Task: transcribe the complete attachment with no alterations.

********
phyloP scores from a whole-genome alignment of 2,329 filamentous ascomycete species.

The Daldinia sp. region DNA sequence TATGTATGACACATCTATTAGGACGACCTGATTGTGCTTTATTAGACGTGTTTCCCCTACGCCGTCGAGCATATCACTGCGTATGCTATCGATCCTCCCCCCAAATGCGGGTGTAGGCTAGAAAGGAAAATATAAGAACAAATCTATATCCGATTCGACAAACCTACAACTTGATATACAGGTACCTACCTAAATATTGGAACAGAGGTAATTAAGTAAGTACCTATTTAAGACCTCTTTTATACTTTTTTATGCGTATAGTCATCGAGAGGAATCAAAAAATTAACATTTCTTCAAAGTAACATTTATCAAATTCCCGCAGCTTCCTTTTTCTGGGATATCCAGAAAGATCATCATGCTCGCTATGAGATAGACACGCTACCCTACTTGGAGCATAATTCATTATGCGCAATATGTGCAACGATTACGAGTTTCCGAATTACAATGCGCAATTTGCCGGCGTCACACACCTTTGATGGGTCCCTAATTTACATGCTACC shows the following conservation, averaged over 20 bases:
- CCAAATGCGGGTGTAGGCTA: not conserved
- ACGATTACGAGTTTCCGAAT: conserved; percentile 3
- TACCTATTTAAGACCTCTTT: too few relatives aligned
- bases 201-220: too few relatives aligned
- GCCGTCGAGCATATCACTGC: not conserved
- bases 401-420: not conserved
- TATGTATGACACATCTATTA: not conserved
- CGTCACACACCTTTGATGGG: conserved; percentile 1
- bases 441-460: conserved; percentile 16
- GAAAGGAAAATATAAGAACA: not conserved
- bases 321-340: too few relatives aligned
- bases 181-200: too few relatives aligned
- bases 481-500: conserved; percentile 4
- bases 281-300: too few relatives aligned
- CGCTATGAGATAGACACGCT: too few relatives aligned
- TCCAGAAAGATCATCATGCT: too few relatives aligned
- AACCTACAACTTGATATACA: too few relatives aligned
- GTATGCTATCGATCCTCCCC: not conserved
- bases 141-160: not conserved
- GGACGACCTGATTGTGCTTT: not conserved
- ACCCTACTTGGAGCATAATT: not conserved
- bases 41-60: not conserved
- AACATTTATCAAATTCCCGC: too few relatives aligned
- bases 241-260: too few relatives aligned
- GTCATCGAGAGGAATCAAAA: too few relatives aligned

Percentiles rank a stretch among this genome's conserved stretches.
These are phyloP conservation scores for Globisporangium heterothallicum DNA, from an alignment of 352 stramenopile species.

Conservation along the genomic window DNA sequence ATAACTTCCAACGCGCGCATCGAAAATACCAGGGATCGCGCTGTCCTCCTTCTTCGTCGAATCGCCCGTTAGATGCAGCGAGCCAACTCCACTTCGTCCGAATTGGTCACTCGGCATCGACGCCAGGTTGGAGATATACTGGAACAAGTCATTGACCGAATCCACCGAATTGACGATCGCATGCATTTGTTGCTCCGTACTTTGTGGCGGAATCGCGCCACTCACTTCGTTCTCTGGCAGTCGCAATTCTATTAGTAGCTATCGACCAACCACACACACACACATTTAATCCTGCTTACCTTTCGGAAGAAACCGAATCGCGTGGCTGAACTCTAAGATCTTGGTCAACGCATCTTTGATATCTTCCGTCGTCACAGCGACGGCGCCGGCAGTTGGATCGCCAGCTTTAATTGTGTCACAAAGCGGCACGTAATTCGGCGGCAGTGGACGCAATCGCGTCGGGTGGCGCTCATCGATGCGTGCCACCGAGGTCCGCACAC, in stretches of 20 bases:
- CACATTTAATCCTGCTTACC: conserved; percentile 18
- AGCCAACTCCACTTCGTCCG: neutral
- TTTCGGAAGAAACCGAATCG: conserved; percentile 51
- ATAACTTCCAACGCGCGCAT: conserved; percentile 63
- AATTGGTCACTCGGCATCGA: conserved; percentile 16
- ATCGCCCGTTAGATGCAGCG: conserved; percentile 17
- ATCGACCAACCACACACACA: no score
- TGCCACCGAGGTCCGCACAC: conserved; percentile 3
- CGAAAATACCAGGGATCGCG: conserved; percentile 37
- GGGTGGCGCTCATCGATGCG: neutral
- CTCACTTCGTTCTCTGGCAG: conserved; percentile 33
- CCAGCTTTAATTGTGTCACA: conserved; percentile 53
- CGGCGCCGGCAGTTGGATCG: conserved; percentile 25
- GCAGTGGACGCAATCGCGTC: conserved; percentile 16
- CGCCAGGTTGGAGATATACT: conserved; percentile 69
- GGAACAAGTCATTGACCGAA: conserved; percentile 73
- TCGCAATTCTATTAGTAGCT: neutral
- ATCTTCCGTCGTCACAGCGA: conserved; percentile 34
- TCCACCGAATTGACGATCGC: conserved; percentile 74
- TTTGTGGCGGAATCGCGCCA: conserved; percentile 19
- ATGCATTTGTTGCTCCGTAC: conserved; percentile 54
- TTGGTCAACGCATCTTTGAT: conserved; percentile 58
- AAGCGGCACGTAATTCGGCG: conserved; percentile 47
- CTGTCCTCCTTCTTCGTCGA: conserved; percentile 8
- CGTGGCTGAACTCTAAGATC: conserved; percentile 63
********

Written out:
phyloP scores from a whole-genome alignment of 2,329 filamentous ascomycete species.

The Daldinia sp. region DNA sequence TATGTATGACACATCTATTAGGACGACCTGATTGTGCTTTATTAGACGTGTTTCCCCTACGCCGTCGAGCATATCACTGCGTATGCTATCGATCCTCCCCCCAAATGCGGGTGTAGGCTAGAAAGGAAAATATAAGAACAAATCTATATCCGATTCGACAAACCTACAACTTGATATACAGGTACCTACCTAAATATTGGAACAGAGGTAATTAAGTAAGTACCTATTTAAGACCTCTTTTATACTTTTTTATGCGTATAGTCATCGAGAGGAATCAAAAAATTAACATTTCTTCAAAGTAACATTTATCAAATTCCCGCAGCTTCCTTTTTCTGGGATATCCAGAAAGATCATCATGCTCGCTATGAGATAGACACGCTACCCTACTTGGAGCATAATTCATTATGCGCAATATGTGCAACGATTACGAGTTTCCGAATTACAATGCGCAATTTGCCGGCGTCACACACCTTTGATGGGTCCCTAATTTACATGCTACC shows the following conservation, averaged over 20 bases:
- CCAAATGCGGGTGTAGGCTA: not conserved
- ACGATTACGAGTTTCCGAAT: conserved; percentile 3
- TACCTATTTAAGACCTCTTT: too few relatives aligned
- bases 201-220: too few relatives aligned
- GCCGTCGAGCATATCACTGC: not conserved
- bases 401-420: not conserved
- TATGTATGACACATCTATTA: not conserved
- CGTCACACACCTTTGATGGG: conserved; percentile 1
- bases 441-460: conserved; percentile 16
- GAAAGGAAAATATAAGAACA: not conserved
- bases 321-340: too few relatives aligned
- bases 181-200: too few relatives aligned
- bases 481-500: conserved; percentile 4
- bases 281-300: too few relatives aligned
- CGCTATGAGATAGACACGCT: too few relatives aligned
- TCCAGAAAGATCATCATGCT: too few relatives aligned
- AACCTACAACTTGATATACA: too few relatives aligned
- GTATGCTATCGATCCTCCCC: not conserved
- bases 141-160: not conserved
- GGACGACCTGATTGTGCTTT: not conserved
- ACCCTACTTGGAGCATAATT: not conserved
- bases 41-60: not conserved
- AACATTTATCAAATTCCCGC: too few relatives aligned
- bases 241-260: too few relatives aligned
- GTCATCGAGAGGAATCAAAA: too few relatives aligned

Percentiles rank a stretch among this genome's conserved stretches.
These are phyloP conservation scores for Globisporangium heterothallicum DNA, from an alignment of 352 stramenopile species.

Conservation along the genomic window DNA sequence ATAACTTCCAACGCGCGCATCGAAAATACCAGGGATCGCGCTGTCCTCCTTCTTCGTCGAATCGCCCGTTAGATGCAGCGAGCCAACTCCACTTCGTCCGAATTGGTCACTCGGCATCGACGCCAGGTTGGAGATATACTGGAACAAGTCATTGACCGAATCCACCGAATTGACGATCGCATGCATTTGTTGCTCCGTACTTTGTGGCGGAATCGCGCCACTCACTTCGTTCTCTGGCAGTCGCAATTCTATTAGTAGCTATCGACCAACCACACACACACACATTTAATCCTGCTTACCTTTCGGAAGAAACCGAATCGCGTGGCTGAACTCTAAGATCTTGGTCAACGCATCTTTGATATCTTCCGTCGTCACAGCGACGGCGCCGGCAGTTGGATCGCCAGCTTTAATTGTGTCACAAAGCGGCACGTAATTCGGCGGCAGTGGACGCAATCGCGTCGGGTGGCGCTCATCGATGCGTGCCACCGAGGTCCGCACAC, in stretches of 20 bases:
- CACATTTAATCCTGCTTACC: conserved; percentile 18
- AGCCAACTCCACTTCGTCCG: neutral
- TTTCGGAAGAAACCGAATCG: conserved; percentile 51
- ATAACTTCCAACGCGCGCAT: conserved; percentile 63
- AATTGGTCACTCGGCATCGA: conserved; percentile 16
- ATCGCCCGTTAGATGCAGCG: conserved; percentile 17
- ATCGACCAACCACACACACA: no score
- TGCCACCGAGGTCCGCACAC: conserved; percentile 3
- CGAAAATACCAGGGATCGCG: conserved; percentile 37
- GGGTGGCGCTCATCGATGCG: neutral
- CTCACTTCGTTCTCTGGCAG: conserved; percentile 33
- CCAGCTTTAATTGTGTCACA: conserved; percentile 53
- CGGCGCCGGCAGTTGGATCG: conserved; percentile 25
- GCAGTGGACGCAATCGCGTC: conserved; percentile 16
- CGCCAGGTTGGAGATATACT: conserved; percentile 69
- GGAACAAGTCATTGACCGAA: conserved; percentile 73
- TCGCAATTCTATTAGTAGCT: neutral
- ATCTTCCGTCGTCACAGCGA: conserved; percentile 34
- TCCACCGAATTGACGATCGC: conserved; percentile 74
- TTTGTGGCGGAATCGCGCCA: conserved; percentile 19
- ATGCATTTGTTGCTCCGTAC: conserved; percentile 54
- TTGGTCAACGCATCTTTGAT: conserved; percentile 58
- AAGCGGCACGTAATTCGGCG: conserved; percentile 47
- CTGTCCTCCTTCTTCGTCGA: conserved; percentile 8
- CGTGGCTGAACTCTAAGATC: conserved; percentile 63